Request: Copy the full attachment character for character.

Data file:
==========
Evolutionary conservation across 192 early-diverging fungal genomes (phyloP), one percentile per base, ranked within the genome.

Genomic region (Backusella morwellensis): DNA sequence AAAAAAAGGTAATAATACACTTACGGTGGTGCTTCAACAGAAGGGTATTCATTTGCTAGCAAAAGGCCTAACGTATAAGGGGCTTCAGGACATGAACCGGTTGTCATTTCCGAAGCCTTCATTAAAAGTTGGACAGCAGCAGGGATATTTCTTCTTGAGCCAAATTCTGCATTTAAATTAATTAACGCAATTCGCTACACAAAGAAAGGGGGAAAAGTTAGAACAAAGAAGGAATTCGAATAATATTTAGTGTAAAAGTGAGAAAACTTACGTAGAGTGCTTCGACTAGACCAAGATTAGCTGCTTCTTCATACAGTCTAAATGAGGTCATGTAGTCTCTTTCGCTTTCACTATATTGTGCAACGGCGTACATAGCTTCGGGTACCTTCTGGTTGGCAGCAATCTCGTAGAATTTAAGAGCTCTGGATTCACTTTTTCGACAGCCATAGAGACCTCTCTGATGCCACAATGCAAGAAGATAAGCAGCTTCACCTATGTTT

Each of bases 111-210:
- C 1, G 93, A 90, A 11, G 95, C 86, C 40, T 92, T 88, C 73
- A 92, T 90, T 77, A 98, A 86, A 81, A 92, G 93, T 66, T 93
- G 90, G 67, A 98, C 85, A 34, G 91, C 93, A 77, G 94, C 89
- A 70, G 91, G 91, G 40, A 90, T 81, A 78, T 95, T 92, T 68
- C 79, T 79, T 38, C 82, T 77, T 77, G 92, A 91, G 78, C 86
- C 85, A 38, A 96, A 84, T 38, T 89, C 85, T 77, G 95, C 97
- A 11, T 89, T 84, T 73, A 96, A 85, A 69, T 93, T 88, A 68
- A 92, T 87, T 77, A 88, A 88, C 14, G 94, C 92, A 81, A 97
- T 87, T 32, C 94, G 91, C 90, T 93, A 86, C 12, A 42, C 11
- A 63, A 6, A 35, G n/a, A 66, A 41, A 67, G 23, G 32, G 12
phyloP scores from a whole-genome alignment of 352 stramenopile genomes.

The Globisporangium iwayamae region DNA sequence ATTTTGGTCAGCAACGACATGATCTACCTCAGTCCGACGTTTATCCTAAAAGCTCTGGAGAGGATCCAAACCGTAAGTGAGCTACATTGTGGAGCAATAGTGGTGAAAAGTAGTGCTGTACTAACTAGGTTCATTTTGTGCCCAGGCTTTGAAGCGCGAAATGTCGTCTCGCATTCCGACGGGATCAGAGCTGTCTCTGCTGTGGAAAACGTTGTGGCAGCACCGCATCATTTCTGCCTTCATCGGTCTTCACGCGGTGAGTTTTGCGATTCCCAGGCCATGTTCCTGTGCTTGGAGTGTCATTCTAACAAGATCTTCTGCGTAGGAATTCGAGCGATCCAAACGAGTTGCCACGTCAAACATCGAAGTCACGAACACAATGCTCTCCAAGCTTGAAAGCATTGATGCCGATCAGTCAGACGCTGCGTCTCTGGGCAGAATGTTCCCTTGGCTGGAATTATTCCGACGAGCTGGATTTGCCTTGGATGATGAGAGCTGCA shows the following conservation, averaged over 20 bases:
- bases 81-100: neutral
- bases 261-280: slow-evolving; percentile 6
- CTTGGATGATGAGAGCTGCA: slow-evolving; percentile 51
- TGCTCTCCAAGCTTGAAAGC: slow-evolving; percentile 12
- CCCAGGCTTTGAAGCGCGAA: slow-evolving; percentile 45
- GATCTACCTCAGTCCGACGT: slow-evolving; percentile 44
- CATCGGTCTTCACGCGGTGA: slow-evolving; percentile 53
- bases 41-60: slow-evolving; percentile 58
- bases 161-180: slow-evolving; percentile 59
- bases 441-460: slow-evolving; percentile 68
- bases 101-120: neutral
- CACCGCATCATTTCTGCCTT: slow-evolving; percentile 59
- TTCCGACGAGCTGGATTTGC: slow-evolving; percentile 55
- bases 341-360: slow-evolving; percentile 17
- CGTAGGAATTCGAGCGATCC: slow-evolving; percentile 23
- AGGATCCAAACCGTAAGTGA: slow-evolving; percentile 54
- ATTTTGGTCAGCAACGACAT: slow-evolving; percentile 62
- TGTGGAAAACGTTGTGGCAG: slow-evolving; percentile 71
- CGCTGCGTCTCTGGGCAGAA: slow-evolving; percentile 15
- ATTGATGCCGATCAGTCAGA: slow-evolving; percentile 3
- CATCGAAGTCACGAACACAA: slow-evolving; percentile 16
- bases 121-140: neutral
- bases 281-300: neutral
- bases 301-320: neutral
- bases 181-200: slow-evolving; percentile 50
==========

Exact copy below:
Evolutionary conservation across 192 early-diverging fungal genomes (phyloP), one percentile per base, ranked within the genome.

Genomic region (Backusella morwellensis): DNA sequence AAAAAAAGGTAATAATACACTTACGGTGGTGCTTCAACAGAAGGGTATTCATTTGCTAGCAAAAGGCCTAACGTATAAGGGGCTTCAGGACATGAACCGGTTGTCATTTCCGAAGCCTTCATTAAAAGTTGGACAGCAGCAGGGATATTTCTTCTTGAGCCAAATTCTGCATTTAAATTAATTAACGCAATTCGCTACACAAAGAAAGGGGGAAAAGTTAGAACAAAGAAGGAATTCGAATAATATTTAGTGTAAAAGTGAGAAAACTTACGTAGAGTGCTTCGACTAGACCAAGATTAGCTGCTTCTTCATACAGTCTAAATGAGGTCATGTAGTCTCTTTCGCTTTCACTATATTGTGCAACGGCGTACATAGCTTCGGGTACCTTCTGGTTGGCAGCAATCTCGTAGAATTTAAGAGCTCTGGATTCACTTTTTCGACAGCCATAGAGACCTCTCTGATGCCACAATGCAAGAAGATAAGCAGCTTCACCTATGTTT

Each of bases 111-210:
- C 1, G 93, A 90, A 11, G 95, C 86, C 40, T 92, T 88, C 73
- A 92, T 90, T 77, A 98, A 86, A 81, A 92, G 93, T 66, T 93
- G 90, G 67, A 98, C 85, A 34, G 91, C 93, A 77, G 94, C 89
- A 70, G 91, G 91, G 40, A 90, T 81, A 78, T 95, T 92, T 68
- C 79, T 79, T 38, C 82, T 77, T 77, G 92, A 91, G 78, C 86
- C 85, A 38, A 96, A 84, T 38, T 89, C 85, T 77, G 95, C 97
- A 11, T 89, T 84, T 73, A 96, A 85, A 69, T 93, T 88, A 68
- A 92, T 87, T 77, A 88, A 88, C 14, G 94, C 92, A 81, A 97
- T 87, T 32, C 94, G 91, C 90, T 93, A 86, C 12, A 42, C 11
- A 63, A 6, A 35, G n/a, A 66, A 41, A 67, G 23, G 32, G 12
phyloP scores from a whole-genome alignment of 352 stramenopile genomes.

The Globisporangium iwayamae region DNA sequence ATTTTGGTCAGCAACGACATGATCTACCTCAGTCCGACGTTTATCCTAAAAGCTCTGGAGAGGATCCAAACCGTAAGTGAGCTACATTGTGGAGCAATAGTGGTGAAAAGTAGTGCTGTACTAACTAGGTTCATTTTGTGCCCAGGCTTTGAAGCGCGAAATGTCGTCTCGCATTCCGACGGGATCAGAGCTGTCTCTGCTGTGGAAAACGTTGTGGCAGCACCGCATCATTTCTGCCTTCATCGGTCTTCACGCGGTGAGTTTTGCGATTCCCAGGCCATGTTCCTGTGCTTGGAGTGTCATTCTAACAAGATCTTCTGCGTAGGAATTCGAGCGATCCAAACGAGTTGCCACGTCAAACATCGAAGTCACGAACACAATGCTCTCCAAGCTTGAAAGCATTGATGCCGATCAGTCAGACGCTGCGTCTCTGGGCAGAATGTTCCCTTGGCTGGAATTATTCCGACGAGCTGGATTTGCCTTGGATGATGAGAGCTGCA shows the following conservation, averaged over 20 bases:
- bases 81-100: neutral
- bases 261-280: slow-evolving; percentile 6
- CTTGGATGATGAGAGCTGCA: slow-evolving; percentile 51
- TGCTCTCCAAGCTTGAAAGC: slow-evolving; percentile 12
- CCCAGGCTTTGAAGCGCGAA: slow-evolving; percentile 45
- GATCTACCTCAGTCCGACGT: slow-evolving; percentile 44
- CATCGGTCTTCACGCGGTGA: slow-evolving; percentile 53
- bases 41-60: slow-evolving; percentile 58
- bases 161-180: slow-evolving; percentile 59
- bases 441-460: slow-evolving; percentile 68
- bases 101-120: neutral
- CACCGCATCATTTCTGCCTT: slow-evolving; percentile 59
- TTCCGACGAGCTGGATTTGC: slow-evolving; percentile 55
- bases 341-360: slow-evolving; percentile 17
- CGTAGGAATTCGAGCGATCC: slow-evolving; percentile 23
- AGGATCCAAACCGTAAGTGA: slow-evolving; percentile 54
- ATTTTGGTCAGCAACGACAT: slow-evolving; percentile 62
- TGTGGAAAACGTTGTGGCAG: slow-evolving; percentile 71
- CGCTGCGTCTCTGGGCAGAA: slow-evolving; percentile 15
- ATTGATGCCGATCAGTCAGA: slow-evolving; percentile 3
- CATCGAAGTCACGAACACAA: slow-evolving; percentile 16
- bases 121-140: neutral
- bases 281-300: neutral
- bases 301-320: neutral
- bases 181-200: slow-evolving; percentile 50